The Internet May Not Support Introspection and Informed Debate? Really?

To take a single, simple example, vice presidential candidate Sarah Palin rejected abortion, for any reason, even to save the life of the mother. When asked to explain the difference between her position and that of her presidential candidate at the head of her ticket, she simply restated her position. When asked again for an explanation, she offered simply that these were her beliefs. Implicitly, in matters of faith, no explanation is required. And increasingly this simple direct statement of beliefs is resonating with the American people. It is possible to explain the origin of Sarah Palin's position, solidly rooted in medieval Catholic Church teachings, which is still reflected in the British and American legal tradition. One does not execute a condemned prisoner while he was insane but waited for him to regain sanity. You simply did not execute a man who did not understand that he was being killed. This was not, as it might appear, spiteful, but actually was intended to be quite generous. By giving the condemned a chance to confess, and to make his peace with God, you were allowing God to judge his soul and to determine his afterlife in the best possible light. This of course is the reason that Hamlet does not kill his uncle Claudius when he first has a chance to do so, as his uncle is completing his confession of his sins; killing his uncle was not enough, and for true revenge Hamlet needed also to damn his soul. Candidate Palin, of course, did not wish to damn any innocent fetus. If, by killing the fetus to save the mother, you damn the soul of fetus, not yet able to confess, then the choice is clear; you save the fetus and allow the mother to live long enough to confess.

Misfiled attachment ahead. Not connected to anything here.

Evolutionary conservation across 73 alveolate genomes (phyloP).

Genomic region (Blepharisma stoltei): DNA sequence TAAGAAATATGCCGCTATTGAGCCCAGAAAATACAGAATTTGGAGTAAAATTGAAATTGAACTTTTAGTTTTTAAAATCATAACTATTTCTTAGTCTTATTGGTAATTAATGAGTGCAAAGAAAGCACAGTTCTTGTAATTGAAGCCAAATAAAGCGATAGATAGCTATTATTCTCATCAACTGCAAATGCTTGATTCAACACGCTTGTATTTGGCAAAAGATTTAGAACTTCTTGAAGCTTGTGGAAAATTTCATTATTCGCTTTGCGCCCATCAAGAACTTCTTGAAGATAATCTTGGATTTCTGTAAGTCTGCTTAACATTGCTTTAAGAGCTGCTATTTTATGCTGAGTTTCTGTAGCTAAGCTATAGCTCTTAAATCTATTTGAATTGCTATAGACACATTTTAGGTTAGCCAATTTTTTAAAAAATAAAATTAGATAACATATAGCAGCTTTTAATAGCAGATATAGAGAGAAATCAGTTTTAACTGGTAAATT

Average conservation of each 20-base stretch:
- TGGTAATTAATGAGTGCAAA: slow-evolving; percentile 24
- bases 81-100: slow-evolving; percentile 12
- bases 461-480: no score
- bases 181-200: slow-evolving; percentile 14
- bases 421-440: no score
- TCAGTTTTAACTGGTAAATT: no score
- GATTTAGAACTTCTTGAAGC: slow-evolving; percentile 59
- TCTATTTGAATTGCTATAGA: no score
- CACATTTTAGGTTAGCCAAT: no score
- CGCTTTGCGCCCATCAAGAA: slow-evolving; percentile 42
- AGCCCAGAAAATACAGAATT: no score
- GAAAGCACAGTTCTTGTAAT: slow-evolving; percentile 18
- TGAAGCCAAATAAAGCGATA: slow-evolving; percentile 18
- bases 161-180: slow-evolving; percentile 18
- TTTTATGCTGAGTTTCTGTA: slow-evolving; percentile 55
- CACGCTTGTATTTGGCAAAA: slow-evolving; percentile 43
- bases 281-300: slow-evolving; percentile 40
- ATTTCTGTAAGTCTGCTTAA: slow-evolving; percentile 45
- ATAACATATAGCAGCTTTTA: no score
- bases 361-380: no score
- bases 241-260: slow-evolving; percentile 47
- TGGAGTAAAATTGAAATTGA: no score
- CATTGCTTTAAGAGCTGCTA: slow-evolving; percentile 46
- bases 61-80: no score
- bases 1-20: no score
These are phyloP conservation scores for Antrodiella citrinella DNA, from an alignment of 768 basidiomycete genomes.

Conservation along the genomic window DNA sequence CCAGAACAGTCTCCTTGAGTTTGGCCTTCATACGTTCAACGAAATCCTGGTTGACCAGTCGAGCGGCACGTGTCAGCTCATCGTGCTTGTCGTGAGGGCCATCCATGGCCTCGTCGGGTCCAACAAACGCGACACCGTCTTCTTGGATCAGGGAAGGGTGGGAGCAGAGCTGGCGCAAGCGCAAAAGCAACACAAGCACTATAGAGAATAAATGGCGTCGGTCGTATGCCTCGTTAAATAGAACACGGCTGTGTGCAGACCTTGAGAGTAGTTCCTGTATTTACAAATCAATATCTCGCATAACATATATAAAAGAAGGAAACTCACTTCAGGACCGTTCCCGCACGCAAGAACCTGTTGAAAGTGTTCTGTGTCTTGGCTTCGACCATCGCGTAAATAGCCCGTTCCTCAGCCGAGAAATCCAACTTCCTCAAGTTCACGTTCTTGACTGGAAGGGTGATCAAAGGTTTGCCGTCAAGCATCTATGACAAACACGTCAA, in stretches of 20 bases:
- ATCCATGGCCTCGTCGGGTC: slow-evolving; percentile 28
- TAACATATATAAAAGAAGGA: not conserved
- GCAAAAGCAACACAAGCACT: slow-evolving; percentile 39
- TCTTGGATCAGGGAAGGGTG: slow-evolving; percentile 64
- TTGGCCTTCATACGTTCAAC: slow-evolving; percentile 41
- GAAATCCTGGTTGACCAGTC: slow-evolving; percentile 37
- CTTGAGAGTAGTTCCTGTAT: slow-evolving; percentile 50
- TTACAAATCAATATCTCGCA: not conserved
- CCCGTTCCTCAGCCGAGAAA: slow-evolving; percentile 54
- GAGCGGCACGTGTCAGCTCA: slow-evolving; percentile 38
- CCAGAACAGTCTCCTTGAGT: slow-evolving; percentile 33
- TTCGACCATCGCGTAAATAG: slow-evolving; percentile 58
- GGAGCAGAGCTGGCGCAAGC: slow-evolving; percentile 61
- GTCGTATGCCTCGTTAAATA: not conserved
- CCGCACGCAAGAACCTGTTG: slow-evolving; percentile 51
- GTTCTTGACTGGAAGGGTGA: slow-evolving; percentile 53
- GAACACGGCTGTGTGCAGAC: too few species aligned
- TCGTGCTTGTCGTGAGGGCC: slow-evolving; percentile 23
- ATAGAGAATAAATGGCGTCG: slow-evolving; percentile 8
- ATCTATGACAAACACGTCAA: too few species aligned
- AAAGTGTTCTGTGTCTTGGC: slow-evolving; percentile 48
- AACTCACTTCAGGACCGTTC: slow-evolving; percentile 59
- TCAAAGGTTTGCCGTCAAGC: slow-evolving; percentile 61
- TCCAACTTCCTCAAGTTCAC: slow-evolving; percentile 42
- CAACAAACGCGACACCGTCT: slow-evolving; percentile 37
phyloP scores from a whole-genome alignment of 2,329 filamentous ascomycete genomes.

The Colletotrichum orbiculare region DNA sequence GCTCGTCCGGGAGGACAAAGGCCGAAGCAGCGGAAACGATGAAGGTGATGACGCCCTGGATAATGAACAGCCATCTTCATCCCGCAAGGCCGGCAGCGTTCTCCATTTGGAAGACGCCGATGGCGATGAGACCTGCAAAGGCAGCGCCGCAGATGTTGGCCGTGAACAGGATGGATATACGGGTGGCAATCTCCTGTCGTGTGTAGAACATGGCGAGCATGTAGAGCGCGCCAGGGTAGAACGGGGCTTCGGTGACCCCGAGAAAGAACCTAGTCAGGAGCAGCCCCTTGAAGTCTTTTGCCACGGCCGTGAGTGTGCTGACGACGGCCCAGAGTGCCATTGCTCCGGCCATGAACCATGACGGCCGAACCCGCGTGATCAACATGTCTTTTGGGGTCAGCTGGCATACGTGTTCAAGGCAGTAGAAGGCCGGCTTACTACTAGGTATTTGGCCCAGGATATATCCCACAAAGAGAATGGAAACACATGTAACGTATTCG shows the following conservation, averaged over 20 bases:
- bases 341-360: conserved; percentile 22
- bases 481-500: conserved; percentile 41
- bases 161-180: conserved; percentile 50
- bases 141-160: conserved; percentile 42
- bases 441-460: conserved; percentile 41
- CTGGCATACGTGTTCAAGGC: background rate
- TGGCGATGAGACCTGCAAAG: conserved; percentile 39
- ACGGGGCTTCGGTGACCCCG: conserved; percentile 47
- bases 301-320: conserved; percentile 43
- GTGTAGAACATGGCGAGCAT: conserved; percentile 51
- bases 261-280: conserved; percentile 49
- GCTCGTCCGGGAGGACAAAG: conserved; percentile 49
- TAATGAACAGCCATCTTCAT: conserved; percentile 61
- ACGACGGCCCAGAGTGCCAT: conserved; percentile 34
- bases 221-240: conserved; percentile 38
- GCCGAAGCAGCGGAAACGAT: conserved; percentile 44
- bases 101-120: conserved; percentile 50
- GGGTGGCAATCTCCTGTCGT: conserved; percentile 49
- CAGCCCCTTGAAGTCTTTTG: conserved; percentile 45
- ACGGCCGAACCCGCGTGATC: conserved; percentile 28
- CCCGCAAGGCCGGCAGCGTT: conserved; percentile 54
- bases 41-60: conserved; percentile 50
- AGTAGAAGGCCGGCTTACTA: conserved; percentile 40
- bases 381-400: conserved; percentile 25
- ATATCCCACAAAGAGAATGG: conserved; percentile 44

If you like this argument then you accept candidate Palin. If this argument strikes you as medieval nonsense, and if Sarah Palin cannot provide a better argument, then you reject candidate Palin and her views. But notice how simple it is for a candidate to express an opinion forcefully, no matter how superficial his or her analysis. And notice how much more cumbersome it is to address it, put it in context, refute it, and force the candidate to explain or defend it.